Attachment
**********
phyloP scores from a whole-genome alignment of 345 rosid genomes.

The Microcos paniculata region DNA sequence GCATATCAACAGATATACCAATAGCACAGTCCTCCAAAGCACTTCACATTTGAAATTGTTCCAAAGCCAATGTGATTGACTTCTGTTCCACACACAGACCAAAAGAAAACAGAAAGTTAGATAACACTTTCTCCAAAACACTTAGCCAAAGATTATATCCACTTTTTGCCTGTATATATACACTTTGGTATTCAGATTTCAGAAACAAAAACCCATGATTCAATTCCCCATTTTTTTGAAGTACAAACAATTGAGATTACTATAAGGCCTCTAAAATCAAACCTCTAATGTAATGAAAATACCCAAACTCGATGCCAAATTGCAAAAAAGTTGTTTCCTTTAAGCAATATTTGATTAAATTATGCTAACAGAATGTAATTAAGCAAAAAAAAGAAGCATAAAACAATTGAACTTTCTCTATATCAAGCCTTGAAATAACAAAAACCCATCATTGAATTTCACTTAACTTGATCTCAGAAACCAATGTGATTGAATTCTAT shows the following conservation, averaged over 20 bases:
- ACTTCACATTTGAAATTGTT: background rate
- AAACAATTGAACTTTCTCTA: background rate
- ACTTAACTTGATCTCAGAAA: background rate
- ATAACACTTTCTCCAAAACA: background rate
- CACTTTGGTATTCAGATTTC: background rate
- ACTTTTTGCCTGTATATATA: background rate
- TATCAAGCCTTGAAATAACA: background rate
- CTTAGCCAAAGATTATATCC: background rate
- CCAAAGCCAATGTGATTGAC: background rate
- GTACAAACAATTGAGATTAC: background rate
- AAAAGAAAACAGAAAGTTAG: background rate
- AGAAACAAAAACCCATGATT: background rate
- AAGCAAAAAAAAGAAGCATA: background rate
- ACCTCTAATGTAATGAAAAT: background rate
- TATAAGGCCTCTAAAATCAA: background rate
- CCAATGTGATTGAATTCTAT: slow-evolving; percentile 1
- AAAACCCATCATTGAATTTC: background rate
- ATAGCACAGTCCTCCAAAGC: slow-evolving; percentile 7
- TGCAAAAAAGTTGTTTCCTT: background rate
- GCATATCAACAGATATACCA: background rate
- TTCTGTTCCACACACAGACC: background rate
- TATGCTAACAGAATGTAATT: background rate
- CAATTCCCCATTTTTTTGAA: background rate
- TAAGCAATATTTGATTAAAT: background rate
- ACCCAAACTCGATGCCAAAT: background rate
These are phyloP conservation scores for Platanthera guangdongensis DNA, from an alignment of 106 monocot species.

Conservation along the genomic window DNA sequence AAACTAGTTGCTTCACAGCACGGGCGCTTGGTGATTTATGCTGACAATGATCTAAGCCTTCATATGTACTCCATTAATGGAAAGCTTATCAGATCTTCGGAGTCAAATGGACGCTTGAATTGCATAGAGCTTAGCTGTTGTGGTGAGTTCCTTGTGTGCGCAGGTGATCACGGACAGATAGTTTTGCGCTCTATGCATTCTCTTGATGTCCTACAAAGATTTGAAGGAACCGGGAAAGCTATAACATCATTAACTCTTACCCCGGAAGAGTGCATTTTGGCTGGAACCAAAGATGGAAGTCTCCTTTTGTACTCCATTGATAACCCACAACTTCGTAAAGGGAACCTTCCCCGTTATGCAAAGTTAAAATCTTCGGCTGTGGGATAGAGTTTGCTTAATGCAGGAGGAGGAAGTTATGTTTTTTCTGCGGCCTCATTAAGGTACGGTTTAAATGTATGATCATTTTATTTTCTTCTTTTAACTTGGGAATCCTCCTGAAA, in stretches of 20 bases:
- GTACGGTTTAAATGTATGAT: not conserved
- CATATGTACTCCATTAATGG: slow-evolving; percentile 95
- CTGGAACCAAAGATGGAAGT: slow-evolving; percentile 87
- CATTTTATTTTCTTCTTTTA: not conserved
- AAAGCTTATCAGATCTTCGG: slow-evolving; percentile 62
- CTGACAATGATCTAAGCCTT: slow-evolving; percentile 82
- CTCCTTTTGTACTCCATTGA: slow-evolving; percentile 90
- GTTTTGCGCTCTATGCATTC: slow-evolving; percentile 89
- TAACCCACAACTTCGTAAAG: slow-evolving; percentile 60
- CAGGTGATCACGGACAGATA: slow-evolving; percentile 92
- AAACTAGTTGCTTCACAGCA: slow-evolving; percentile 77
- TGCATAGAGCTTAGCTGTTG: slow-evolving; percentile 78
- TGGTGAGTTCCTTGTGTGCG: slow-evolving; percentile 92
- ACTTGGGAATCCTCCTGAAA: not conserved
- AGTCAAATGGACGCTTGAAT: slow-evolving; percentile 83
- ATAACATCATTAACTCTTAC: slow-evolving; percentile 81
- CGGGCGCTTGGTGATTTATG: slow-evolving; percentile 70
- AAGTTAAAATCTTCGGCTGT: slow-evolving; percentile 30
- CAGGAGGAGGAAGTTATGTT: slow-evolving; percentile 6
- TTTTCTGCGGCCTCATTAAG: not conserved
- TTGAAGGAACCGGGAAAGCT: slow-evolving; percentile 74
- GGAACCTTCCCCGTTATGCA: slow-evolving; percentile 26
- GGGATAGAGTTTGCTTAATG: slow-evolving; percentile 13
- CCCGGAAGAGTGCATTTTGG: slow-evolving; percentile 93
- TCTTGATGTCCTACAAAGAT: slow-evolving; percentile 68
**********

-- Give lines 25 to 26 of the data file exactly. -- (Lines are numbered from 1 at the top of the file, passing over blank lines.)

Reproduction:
- CAATTCCCCATTTTTTTGAA: background rate
- TAAGCAATATTTGATTAAAT: background rate